Walk I did a few weeks ago. Before the super storm made landfall in the Visayas, and my feet were still eager to see sights that evade me. From the walled enclave of Intramuros to the choke full of trailers below the Del Pan bridge, all I did was walk; walk towards the mouth of the river that flows not far from home.
You may consider me a riverine. A kid raised next to the river. My earliest memories of my dad include crossing the Nagtahan bridge on foot with him. I still recall that sense of wonder, as huge barges pass beneath the bridge; creating ripples that slosh along the banks, parting water lilies in their procession towards the sea. I remember holding my dad's hand, as tugboats pull the behemoths toward their destination. I would get drowned in my imagination, as I see myself boarding the same boats as we chug our way towards parts unknown.
When I turned older, I would sit on a floating terminal while the Metro Ferry boat unloads passengers heading to PUP. The swirl in my head, as waves stir the pontoon used to force me to flee to the banks. Soon, I would look forward to these fluxes as they have become a well-spring of excitement. In moments of stillness, I would spot bubbles on the water's surface. Little movements that lead to solid evidence of life. It seems, and I was told, by the birds circling above my head that the river is still alive. Dying, yet giving life to creatures hardened by the ebbs and tides.
There is no denial that the river is stinky. Sometimes, dead animals float along the water's edge. Its surroundings have turned lifeless, its waters a vial of death. But the river remains a romantic retreat. In high school and college, part of my urban stroll is to ride the ferry going upstream, where city lights and skyscrapers change the backdrop of my beloved metropolis. And there are days still, when I cross the historic bridges or sit in crumbling walls of the Santiago fort, I would imagine a time when people used to wine and dine near the river's edge; when children take a dip in its sparkling waters, or when the superstitious still warn of mermaids dwelling at the belly of the watercourse.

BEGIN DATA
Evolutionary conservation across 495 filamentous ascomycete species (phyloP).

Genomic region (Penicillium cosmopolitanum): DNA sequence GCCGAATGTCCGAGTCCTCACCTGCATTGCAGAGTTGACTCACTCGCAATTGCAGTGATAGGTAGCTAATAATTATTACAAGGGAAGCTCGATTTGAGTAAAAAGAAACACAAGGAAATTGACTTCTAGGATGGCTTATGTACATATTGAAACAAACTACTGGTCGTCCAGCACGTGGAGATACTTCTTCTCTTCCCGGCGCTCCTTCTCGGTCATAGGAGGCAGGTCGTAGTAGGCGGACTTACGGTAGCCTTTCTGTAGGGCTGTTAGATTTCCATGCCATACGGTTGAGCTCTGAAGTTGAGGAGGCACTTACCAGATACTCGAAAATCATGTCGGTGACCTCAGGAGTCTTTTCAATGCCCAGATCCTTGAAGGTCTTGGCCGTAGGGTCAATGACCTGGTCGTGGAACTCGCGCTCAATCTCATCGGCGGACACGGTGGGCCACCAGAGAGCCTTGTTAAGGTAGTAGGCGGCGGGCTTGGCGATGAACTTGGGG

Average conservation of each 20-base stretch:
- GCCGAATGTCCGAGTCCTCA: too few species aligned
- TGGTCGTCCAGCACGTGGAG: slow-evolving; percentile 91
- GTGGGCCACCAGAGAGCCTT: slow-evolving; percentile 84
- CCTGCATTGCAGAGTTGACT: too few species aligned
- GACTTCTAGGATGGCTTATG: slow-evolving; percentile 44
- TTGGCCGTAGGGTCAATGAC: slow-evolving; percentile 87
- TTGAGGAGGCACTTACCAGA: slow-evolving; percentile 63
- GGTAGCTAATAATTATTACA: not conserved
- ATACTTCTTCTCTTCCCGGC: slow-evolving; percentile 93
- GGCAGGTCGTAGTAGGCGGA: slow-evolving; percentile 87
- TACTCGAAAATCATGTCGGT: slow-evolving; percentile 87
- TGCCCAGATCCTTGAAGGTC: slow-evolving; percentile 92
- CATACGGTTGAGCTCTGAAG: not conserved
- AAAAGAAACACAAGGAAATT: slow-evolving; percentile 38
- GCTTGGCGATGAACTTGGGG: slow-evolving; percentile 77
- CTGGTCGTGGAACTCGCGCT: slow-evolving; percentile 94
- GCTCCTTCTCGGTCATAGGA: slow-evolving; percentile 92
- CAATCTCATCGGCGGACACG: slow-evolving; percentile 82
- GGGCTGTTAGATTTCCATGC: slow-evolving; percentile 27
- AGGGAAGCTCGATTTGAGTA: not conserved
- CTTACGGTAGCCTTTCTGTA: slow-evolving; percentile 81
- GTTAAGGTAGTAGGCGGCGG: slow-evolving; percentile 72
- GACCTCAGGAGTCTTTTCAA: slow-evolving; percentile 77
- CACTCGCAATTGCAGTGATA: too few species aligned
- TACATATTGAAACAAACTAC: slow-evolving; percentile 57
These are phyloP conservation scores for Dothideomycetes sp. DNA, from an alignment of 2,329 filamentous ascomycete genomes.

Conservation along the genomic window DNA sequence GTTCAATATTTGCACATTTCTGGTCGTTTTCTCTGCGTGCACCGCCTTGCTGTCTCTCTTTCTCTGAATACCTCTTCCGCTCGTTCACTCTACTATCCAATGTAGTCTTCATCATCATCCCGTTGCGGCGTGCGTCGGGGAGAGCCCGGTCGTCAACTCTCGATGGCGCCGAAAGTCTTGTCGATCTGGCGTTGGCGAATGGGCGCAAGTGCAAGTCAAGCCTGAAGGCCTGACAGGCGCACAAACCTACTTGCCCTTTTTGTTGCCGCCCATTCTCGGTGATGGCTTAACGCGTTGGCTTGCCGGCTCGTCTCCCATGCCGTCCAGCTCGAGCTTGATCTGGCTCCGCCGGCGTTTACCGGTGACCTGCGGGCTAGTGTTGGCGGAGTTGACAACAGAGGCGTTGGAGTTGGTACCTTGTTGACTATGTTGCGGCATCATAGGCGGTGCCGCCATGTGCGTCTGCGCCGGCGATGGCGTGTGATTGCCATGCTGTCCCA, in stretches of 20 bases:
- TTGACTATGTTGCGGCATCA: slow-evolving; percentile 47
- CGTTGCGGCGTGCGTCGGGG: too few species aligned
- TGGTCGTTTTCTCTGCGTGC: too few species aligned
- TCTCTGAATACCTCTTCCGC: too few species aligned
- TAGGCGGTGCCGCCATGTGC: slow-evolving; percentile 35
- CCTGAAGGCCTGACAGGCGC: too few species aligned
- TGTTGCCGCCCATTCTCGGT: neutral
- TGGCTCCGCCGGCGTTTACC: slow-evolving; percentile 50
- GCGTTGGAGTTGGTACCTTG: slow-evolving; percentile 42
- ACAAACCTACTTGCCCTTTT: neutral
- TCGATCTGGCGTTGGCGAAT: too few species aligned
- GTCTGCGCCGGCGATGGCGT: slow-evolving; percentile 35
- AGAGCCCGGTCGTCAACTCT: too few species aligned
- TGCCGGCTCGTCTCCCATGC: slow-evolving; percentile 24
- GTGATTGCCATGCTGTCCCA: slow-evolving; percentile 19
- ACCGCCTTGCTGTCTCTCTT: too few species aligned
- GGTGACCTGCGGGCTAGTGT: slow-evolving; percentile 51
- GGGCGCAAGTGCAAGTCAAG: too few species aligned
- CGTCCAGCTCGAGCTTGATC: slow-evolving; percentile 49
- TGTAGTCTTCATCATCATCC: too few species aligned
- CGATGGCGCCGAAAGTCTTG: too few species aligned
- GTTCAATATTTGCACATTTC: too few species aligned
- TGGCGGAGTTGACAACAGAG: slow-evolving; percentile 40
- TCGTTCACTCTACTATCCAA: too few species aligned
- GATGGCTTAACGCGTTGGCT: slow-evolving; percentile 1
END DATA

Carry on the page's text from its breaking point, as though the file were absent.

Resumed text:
How lovely it is to live in such time.
In all the years I have stood next to the river and daydreamed of times when it used to be teeming with life, the very place where it drains has been a mystery. Part of the elusiveness is the inaccessibility, of the perils and dangers found where the Pasig meets the bay. And one day, while remembering the guy who once told me his dream of setting foot at the confluence, I thought of embarking a solitary trip in honor of his memory.
So walk I did, pass the trucks waiting their turn to enter the port terminal, pass the gates where container vans are stacked, and pass the homes and hovels that make up the bustling urban landscape at the rim of a reclaimed land. There, I found what I've been searching; a longing my eyes delight in indulging; the river's edge, a few steps away from the sea:
"Nakarating ka ng Baseco ng hindi mo alam?" A store vendor at a sari-sari store told me with incredulity. I didn't answer her question.
"Okay lang po ba mag-ikot ikot?"
"Okay lang naman, basta huwag ka pupunta dun sa may dulo. Magulo dun." She warned.
A sea of trash it may be. But the river mouth remains a poignant discovery to me.